Monday, September 20

One surprising trick to make your descriptions pop

Description is often tricky due to the fact that it straddles the line between informing and showing. In this post, we look at one single (and maybe surprising) technique that can make your descriptive passages become quickly memorable while both telling and showing at the same time.

Writing description for a story– either you like it or you dislike it. Either method, as writers, description is something all of us need to do.

Another description trick you need to currently understand

You can utilize your understanding of your readers to write less text for the exact same effect. As long as you have a great concept what your readers are familiar with, you can use just a few words to create a picture in the readers mind of the scene.

To utilize the writing technique that you will gain from this post, you require to understand another secret of detailed text. The technique of letting your readers do the majority of the work for you.

For example, if I composed this:

As readers, we learn something about Jack (he likes tea), we wonder why he is alone, and we have actually made an entire lot of presumptions about the kind of kitchen area he remains in.

Unless there are plot-relevant information that our reader requires to know, we can move right on to the next thing that occurs (in my story, a kitty walks in and mayhem occurs).

Without informing you anything about the cooking area, the cup, or Jack, you already are starting to develop an image of the scene. this is due to the fact that all of us know what a kitchen area appears like, we know what a cup of tea is, and we have all been alone eventually in our lives. As these prevail aspects that readers must be familiar with, I had the ability to escape without saying much about the scene.

Jack sat alone in the kitchen area drinking a cup of tea.
A draft opening line from a novel I am working on

By selecting frequently understood trigger words (cooking area in this case) we can make our readers do the describing to themselves.

Now, let us get to that secret

Following on from letting your readers minds doing the work for you, you have actually released up space for other story elements. However, the setting is still mostly unremarkable. Which is where this secret can be found in.

I am aware of perhaps one author that admits they use this technique. Which is strange since it is the most reliable detailed technique I know.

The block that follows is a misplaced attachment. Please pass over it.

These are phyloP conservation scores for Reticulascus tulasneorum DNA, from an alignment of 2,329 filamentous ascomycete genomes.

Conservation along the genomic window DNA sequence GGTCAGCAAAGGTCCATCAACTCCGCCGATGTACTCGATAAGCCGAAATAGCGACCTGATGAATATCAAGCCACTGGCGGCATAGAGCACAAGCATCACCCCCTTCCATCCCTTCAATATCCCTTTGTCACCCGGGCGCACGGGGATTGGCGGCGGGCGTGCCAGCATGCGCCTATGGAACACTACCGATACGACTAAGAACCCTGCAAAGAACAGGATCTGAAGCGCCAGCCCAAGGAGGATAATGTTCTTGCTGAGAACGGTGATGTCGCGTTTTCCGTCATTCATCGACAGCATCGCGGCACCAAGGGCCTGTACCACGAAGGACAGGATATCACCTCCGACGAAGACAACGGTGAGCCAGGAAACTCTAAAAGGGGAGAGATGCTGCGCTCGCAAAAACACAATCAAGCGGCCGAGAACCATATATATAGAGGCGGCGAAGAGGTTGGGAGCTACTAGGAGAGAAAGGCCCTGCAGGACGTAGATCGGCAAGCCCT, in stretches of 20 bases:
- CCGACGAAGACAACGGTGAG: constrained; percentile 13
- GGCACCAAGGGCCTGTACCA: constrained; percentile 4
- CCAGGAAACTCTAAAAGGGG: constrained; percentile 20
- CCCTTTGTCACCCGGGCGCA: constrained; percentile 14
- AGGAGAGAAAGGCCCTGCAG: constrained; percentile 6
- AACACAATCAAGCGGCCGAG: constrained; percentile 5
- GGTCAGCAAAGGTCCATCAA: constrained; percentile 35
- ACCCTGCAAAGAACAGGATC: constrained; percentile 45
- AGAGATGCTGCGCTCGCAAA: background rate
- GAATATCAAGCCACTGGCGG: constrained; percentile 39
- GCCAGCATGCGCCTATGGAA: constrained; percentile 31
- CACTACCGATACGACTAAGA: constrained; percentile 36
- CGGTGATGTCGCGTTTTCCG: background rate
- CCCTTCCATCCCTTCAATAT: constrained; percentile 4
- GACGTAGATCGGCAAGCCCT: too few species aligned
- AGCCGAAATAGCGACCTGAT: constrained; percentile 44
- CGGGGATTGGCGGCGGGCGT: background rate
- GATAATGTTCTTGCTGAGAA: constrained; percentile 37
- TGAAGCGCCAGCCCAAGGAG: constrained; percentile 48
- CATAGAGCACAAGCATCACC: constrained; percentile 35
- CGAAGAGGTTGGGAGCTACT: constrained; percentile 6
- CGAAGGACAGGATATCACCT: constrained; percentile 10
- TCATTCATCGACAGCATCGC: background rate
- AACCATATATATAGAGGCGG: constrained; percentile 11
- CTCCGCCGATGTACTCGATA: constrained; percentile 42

Here is the secret:

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For more tips on composing make certain to have a look at our composing advice archives.

If I described a ratty run-down office with a pristine bright red glossy filing cabinet, well, now you want to know what is so special about the cabinet.

As these are common elements that readers ought to be familiar with, I was able to get away without stating much about the scene.

Invent or identify one surprising detail.

A snow-covered winter woods with a single victorian age light post in it. From that description alone, you probably currently thought that I was speaking about The Lion, The Witch, and Wardrobe by C.S. Lewis. That one detail is all we required to make the setting stick in our memory.

Following on from letting your readers minds doing the work for you, you have actually freed up area for other story elements. From that description alone, you most likely already thought that I was talking about The Lion, The Witch, and Wardrobe by C.S. Lewis. That one information is all we needed to make the setting stick in our memory.

Give it a shot and let me understand how you get on.

All it takes is one unusual, unexpected, or remarkable feature of a setting to hang a fully unforgettable yet brief description upon.

For example, if I explain a ratty run-down office, you might probably picture it. If I described a ratty run-down workplace with a pristine intense red glossy filing cabinet, well, now you wish to know what is so special about the cabinet. Moreover, that one detail must be sufficient to anchor you in the setting and trigger you to remember it.

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